Human Behavior: Eat The Wind

For an album titled Eat The Wind, I’m embarrassed to admit I was expecting a hodgepodge of metal mischievousness. To say the least, I was pleasantly surprised. Nothing like what I expected from Human Behavior which for me, personally, was a departure from the usual things I’ve been forcing in my ear holes.

The title song and lead track for Eat The Wind starts like your simple back porch 16th century Gregorian chant. Now that might not sound like your usual cup of hipster tea, but it gently pulls you in one strum of the mandolin at a time. By the midpoint of the song, it doesn’t feel the least bit unnatural to strip down to your skivees and take to frolicking in the nearest meadow, or a patch of dandelions. Well, maybe that’s just me.

The rest of the record follows suit from its self-titled beginnings. Never straying far from the folksy roots it so humbly pays tribute to. At some points, Eat the Wind could almost be mistaken for long lost Moldy Peaches songs or anything else from the Kimya Dawson cannon. The music is gentle and relaxing. In no way does Human Behavior sound like they take themselves too seriously, and as a person who takes himself way too seriously, it’s a welcome release. The record is earthy. It also sounds like it was made with great care by people who care about the art they bring to the world. It doesn’t sound forced nor does it sound like an attempt to copy another artist, even if there are similarities.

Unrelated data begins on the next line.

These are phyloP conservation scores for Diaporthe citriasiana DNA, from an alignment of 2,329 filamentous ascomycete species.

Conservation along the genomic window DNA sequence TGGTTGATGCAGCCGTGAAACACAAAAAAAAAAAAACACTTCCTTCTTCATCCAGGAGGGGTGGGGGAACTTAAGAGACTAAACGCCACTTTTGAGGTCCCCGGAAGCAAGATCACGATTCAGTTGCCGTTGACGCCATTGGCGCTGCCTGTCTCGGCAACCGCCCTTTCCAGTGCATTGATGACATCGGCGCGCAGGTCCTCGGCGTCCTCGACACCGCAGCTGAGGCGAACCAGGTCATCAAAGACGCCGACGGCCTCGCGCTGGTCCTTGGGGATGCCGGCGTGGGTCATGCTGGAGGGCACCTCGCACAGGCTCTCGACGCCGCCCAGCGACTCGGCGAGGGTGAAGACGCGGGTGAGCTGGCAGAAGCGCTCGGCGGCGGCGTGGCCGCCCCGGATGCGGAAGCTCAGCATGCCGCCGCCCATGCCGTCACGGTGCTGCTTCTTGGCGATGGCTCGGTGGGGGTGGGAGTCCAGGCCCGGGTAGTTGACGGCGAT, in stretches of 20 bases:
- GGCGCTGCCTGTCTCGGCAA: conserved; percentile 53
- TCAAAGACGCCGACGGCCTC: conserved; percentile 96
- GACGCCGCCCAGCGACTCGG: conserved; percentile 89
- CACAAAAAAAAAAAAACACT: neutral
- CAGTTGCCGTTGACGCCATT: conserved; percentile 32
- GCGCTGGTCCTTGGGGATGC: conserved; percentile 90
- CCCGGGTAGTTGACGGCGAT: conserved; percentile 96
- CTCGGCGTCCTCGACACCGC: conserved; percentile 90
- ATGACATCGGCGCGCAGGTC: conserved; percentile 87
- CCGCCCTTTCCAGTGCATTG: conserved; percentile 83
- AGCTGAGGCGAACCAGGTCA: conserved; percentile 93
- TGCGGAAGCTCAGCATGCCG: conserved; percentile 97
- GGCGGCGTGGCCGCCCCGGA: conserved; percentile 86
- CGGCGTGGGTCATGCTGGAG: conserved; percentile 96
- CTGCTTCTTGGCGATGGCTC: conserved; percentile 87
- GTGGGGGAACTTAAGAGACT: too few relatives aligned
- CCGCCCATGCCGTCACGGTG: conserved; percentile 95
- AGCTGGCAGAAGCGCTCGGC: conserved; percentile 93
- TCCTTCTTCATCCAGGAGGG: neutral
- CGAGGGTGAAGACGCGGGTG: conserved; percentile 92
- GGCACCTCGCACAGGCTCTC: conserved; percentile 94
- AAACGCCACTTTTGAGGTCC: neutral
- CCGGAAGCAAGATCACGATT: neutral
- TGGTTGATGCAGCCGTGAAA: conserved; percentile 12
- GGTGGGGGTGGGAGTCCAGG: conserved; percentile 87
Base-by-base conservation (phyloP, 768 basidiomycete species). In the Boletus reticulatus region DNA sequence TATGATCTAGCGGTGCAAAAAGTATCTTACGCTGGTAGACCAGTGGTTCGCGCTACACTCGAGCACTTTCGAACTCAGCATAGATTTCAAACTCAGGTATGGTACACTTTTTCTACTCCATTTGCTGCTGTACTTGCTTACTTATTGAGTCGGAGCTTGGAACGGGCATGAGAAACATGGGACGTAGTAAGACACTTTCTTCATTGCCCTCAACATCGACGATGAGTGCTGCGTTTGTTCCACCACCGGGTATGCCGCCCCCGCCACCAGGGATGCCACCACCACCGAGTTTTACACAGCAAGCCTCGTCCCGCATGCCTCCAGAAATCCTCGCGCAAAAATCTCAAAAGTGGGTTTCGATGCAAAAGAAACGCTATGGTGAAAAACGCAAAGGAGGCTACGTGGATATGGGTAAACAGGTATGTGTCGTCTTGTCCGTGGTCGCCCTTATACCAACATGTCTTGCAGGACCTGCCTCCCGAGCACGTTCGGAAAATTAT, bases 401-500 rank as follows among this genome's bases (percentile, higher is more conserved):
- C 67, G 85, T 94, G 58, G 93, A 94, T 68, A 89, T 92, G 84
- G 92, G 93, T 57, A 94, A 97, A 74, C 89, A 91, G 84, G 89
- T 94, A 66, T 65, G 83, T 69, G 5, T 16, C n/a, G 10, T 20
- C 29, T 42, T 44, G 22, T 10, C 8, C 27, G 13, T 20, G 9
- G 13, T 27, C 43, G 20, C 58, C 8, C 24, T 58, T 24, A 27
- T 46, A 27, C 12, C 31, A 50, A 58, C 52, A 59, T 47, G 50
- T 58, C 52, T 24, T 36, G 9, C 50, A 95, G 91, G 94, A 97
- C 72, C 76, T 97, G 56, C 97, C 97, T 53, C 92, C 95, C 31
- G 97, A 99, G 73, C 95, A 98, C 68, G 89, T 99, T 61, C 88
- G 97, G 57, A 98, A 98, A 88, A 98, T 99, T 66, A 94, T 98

Now I won’t pretend to know what you the reader wants to listen to, but two stand out tracks for the adventurous listener would be “Mickey in kid hands” and “No it was not”. Another would be the spoken word driven “Rise and shined”. As I sit on my front porch, on an otherwise beautiful Phoenix morning, Human Behavior is the perfect soundtrack for a perfect day. Not too heavy, not too soft, they’re like the Goldilocks of my lazy Wednesday afternoon. Just right, and as I drift away to the hollow colors of resonator guitars and gingerly plucked banjos, I loose myself in the sweet subtle sounds of their folksy world. Only coming back to reality to ask myself if the laughter of children and chirping of birds is part of their music or just a happy coincidence in this blissful little moment.

Listen to Eat the Wind here.

by Matthew Foos
Contributing Writer